This is all new, as geologic time goes. These volcanisms are not even 1 million years ago. The modern Sierra Nevada began uplifting about 10 million years ago, carrying within the famous granite which had formed deep underground in the Triassic period, say 250 to 200 million years ago. The Basin and Range stretching of western North America, which treated the surface lithosphere like enormous teeter-totters, raising the eastern ends into mountain ranges and sinking the west into valleys, arrived in the Death Valley area about 14 million years ago.
Trying to keep these stretches of time in place and in order is like staring at the stars then focusing on a fingernail. Done quickly and often it gives you a headache. Even when done slowly the eons, eras, periods, epochs and ages (that’s the correct order from long time to short) get ribboned, scrambled and folded in the mind — like the earth itself– until we are dizzy.
If, in a life-span of 100 years, a person is spoken of as ‘old’ at age 80, in the 4.54 billion year age of the earth, old (looking backwards of course) is 3.6 billion years ago! At middle age, 2.25 billion years ago, we’ve only gotten to the mid-Proterozoic: early photosynthesis and O2 beginning to change the atmosphere! Not an animal in the earthly dreams. Homo Habilis several thousand thousands of years still to come.
This is what I meditate on in my labyrinth journey.
Death Valley is about an hours drive north of this part of the Mojave. It too, once had a lake — many lakes in fact, of different depths and extents. More clearly than at Tecopa Lake, ancient shorelines can be seen, though again, young. When Tecopa overflowed and burst it’s southern containment wall about 186,000 years ago the water ran north-north-west and helped fill what we now call Lake Manley, its center at Badwater, the lowest land point in North America where every gawker, hiker, geologist and hula-hooper has to go.
That lake was at the end of a necklace of lakes and rivers that began at Mono Lake, still a lake, and a wonder, though a puddle of its former self. As the long glacial period came to an end about 14,000 years ago, and with it the waxing and waning wetness in the area, this lake and the others dried up during mankind’s presence in the area, except for rare water rich springtimes. And there were lakes before that. The most famous geological viewpoint in California, Zabriskie Point, flexes its gold and chocolate sands and ash from several million years ago, uplifted since to provide the eastern rim of the Death Valley basin.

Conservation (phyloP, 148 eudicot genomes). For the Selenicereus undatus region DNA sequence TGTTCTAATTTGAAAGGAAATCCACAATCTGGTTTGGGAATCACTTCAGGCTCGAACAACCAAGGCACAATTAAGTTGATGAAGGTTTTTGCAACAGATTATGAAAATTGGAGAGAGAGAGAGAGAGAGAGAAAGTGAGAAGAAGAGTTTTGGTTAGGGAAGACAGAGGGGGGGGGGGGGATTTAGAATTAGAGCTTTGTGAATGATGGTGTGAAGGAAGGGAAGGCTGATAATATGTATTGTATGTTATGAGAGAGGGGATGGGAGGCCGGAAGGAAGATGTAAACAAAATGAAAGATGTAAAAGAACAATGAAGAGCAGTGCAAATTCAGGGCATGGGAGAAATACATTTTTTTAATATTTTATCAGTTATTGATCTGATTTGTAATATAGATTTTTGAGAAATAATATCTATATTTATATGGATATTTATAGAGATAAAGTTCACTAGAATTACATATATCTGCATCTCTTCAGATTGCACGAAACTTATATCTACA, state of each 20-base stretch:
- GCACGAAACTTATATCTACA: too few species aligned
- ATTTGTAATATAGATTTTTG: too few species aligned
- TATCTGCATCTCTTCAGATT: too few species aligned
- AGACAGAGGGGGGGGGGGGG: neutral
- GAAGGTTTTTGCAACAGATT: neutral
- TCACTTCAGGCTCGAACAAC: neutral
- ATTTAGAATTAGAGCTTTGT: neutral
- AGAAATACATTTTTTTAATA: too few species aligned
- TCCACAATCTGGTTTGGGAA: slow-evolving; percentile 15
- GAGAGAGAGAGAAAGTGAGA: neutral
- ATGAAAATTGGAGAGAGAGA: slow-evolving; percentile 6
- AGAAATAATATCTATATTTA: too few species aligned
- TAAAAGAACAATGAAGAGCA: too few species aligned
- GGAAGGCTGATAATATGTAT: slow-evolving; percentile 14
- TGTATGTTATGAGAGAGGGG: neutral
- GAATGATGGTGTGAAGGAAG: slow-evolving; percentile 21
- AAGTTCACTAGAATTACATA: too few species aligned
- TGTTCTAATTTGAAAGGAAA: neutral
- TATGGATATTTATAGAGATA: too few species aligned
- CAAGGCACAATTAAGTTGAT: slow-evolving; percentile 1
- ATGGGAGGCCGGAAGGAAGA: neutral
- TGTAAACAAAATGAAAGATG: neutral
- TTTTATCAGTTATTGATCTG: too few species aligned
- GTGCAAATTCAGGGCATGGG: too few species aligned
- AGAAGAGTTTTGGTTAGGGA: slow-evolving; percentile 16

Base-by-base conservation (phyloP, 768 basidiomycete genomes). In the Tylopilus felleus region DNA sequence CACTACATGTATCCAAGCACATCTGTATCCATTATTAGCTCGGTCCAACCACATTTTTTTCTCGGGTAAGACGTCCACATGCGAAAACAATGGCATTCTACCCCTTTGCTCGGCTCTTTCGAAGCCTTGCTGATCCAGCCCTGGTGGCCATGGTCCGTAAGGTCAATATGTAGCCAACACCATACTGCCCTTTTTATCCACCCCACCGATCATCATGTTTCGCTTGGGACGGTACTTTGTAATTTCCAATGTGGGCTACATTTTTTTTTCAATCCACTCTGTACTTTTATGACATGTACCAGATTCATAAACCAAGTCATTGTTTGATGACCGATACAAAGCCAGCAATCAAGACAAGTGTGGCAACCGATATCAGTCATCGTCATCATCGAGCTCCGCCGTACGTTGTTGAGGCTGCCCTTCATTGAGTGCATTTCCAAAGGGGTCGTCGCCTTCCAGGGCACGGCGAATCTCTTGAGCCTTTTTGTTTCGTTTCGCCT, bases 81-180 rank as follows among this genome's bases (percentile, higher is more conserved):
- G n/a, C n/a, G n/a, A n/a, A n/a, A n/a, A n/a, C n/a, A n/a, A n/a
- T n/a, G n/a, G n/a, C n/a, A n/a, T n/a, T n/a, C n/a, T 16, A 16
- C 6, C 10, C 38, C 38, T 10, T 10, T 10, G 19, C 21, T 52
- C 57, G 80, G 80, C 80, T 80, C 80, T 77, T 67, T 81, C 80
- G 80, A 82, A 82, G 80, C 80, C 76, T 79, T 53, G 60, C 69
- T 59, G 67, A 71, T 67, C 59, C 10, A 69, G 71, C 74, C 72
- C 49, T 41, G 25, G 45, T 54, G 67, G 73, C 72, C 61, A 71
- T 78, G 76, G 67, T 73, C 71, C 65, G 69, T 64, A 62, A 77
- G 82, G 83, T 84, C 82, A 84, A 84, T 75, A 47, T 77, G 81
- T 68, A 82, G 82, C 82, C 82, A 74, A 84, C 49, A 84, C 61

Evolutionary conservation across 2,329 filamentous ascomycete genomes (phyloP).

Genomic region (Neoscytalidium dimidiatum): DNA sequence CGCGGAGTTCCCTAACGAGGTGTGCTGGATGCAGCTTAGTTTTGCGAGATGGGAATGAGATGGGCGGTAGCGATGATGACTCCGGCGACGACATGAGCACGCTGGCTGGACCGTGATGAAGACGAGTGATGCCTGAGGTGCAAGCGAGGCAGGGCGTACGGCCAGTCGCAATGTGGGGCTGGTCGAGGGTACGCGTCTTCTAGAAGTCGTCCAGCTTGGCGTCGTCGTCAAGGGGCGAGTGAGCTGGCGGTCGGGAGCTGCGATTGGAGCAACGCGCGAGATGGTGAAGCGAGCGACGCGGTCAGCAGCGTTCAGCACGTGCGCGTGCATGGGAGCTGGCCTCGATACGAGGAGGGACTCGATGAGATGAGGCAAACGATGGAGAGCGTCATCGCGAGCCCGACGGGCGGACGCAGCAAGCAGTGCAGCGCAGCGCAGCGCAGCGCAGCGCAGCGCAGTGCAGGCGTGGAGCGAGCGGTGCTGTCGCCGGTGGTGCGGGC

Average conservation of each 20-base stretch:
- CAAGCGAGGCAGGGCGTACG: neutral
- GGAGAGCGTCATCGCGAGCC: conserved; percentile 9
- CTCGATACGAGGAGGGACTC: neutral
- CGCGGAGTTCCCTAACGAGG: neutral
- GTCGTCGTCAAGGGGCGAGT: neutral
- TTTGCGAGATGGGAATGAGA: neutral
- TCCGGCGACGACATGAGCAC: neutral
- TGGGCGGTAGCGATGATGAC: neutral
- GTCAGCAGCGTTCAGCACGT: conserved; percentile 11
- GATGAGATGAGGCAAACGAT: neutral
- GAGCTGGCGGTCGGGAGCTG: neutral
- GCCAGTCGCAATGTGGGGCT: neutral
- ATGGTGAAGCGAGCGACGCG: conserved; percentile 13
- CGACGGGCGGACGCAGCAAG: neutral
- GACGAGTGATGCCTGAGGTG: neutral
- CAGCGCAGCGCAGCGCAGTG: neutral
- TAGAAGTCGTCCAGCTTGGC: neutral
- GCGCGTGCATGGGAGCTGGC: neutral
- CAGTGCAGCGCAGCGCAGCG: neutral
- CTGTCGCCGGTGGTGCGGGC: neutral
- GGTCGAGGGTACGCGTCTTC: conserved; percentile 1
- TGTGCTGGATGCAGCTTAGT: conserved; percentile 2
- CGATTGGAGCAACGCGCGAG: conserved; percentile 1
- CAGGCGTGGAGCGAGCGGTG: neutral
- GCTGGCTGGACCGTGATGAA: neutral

Humans have met the desert, of course. Many not to be amazed but to scratch out a living somehow, someway, others just to get away from the noise and bother of too many people and too many rules. Near Shoshone, back in the Tecopa Basin, in caves carved out of 620,000 year-old ash from Yellowstone’s Lava Creek eruption, local people lived before the prospectors and miners. Then depression era families, hanging on with hope and a day’s work here and there. Hippies from the 60s brought their particular sauce.
In this land of “waste and nothing” there is too much to be seen to take in on one visit or two — from tin and iron cast-offs of human enterprises never fruited, to wild-flowers making their brief appearance, to scuttling creatures seeking shade — scorpion, gopher snake, coyote and wild cat, to the stars, sublimely indifferent to the fanciful human names and prayers sent up to them.
Even the stars, when we look at them, and we do, we do!, bring me back to stone, and our own soft, ephemeral bodies. There, in a physics unimaginable, the irons and potassiums and cobalts and nickles are made and sent streaming through space to, finally, make us. Miraculous? Yes, if not so common over billions of years.
Of the non stony things , I have a preference for birds, and find them — the elegant phainopepla, dressed in regal black and flash of white sleeves, tiny vireos and screeing red-tail hawks as well.
Above all, for me, it’s the stone and the time it breathes. Was it so long ago, 50,000 years, when mankind first foreshadowed our modern selves? Seconds ago, my dears, mere seconds.
And I’d be remiss if I didn’t thank Michael Ellis and his Footloose Forays for a wonderful introduction to one of his favorite parts of the world. The twenty of us, in his company, bonded like we were comfortably at home, even as the spring weather dipped into the high 40s, the fire had to be kept lit and we compared the thousands of footsteps taken, date-shakes tasted, meals made and shared, sights seen and yet to be seen, perhaps even, here again.
Don’t miss doing the desert. It won’t disappoint.
Here, from a couple of companions, more photos and remembrances of the trip: